Know when to submit a curriculum vitae instead of your resume so you do not miss out on a career-changing opportunity that can lead to a stable position with a great employer. A great CV can help you land an opportunity that plays to your unique expertise and strengths.
Defining a Curriculum Vitae
A curriculum vitae differs from your resume in that it's longer and highlights your educational background. A CV can run two, three or more pages instead of just one or two, and it has much more information about your entire professional history. Rather than summarizing your degree and previous jobs, this document offers a detailed look at your entire education and work life.
Your experience, work history, qualifications and accomplishments do not change from one CV to the next, but it's still important to tailor a CV to each position for which you apply.
When to Submit a CV
Submit a curriculum vitae instead of a resume when applying for any jobs outside of the United States. Most international employers expect applicants to submit a CV instead of a resume. In the United States, most positions in academia and medicine require a CV, since these jobs are typically more complex and require very specific types of experience and qualifications. This is even true of entry-level positions. If you want to be sure, contact the HR department or recruiter for the position to determine whether you need to submit a CV or resume.
How to Write a Dynamite CV
Your curriculum vitae should focus on the position at hand. If you're applying for a teaching job at a university, emphasize your teaching background. If you favor a research position, pay more attention to your experience doing relevant research in your field. Use bullet points to showcase career highlights, key achievements and major projects. Do not include every job you ever had on your CV. Only include positions that are directly relevant to your chosen field. For example, mowing lawns for a summer may not be relevant, but working as a docent at an art museum as a teenager is relevant information if you're applying for a curator position at a major art gallery.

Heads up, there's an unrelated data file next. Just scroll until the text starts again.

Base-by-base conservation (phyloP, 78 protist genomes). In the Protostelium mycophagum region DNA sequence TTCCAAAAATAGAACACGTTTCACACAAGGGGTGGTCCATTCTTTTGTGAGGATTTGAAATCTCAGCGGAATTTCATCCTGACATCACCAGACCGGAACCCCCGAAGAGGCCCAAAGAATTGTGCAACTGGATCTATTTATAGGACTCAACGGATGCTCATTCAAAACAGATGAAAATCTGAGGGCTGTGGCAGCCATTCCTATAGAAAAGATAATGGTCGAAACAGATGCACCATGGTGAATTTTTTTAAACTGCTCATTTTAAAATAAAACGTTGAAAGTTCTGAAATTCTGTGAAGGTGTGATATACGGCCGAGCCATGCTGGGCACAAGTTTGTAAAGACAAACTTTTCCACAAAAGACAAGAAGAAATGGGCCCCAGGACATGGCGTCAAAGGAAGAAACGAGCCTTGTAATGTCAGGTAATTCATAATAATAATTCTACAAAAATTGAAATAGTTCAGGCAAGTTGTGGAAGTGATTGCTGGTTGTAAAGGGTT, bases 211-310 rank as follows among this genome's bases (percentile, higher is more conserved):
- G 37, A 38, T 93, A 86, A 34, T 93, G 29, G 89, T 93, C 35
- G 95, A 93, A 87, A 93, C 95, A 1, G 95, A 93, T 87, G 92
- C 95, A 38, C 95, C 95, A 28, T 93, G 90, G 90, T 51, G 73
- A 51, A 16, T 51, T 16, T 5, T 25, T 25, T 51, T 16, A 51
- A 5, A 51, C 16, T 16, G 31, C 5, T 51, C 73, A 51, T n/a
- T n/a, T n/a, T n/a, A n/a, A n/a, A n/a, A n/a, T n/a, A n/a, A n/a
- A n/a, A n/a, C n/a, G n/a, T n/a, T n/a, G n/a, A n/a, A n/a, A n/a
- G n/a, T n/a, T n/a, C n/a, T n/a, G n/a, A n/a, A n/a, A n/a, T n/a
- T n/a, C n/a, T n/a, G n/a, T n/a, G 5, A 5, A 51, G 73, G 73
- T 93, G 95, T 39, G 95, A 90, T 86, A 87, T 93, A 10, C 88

Highlight education, certifications and work history while interspersing skills underneath subheadings. This is particularly important if you attended graduate school, medical school or law school. The recruiter should know what you learned and how long you spent gaining field experience that makes you an ideal candidate for a position, especially if the employer must follow specific government regulations to remain certified to operate.
A list of technical skills also comes into play. Include your experience with specific computer software, medical equipment or complex systems. Doctors must know how to run state-of-the-art equipment, while a graphic design professor should understand a wide range of specialty computer software relevant to the field.
Your curriculum vitae offers a more detailed explanation of your work history compared to a resume. Knowing when to submit one, and for which types of jobs, can put you on the path to landing a long-term professional position.
Photo courtesy of David Castillo Dominici at FreeDigitalPhotos.net
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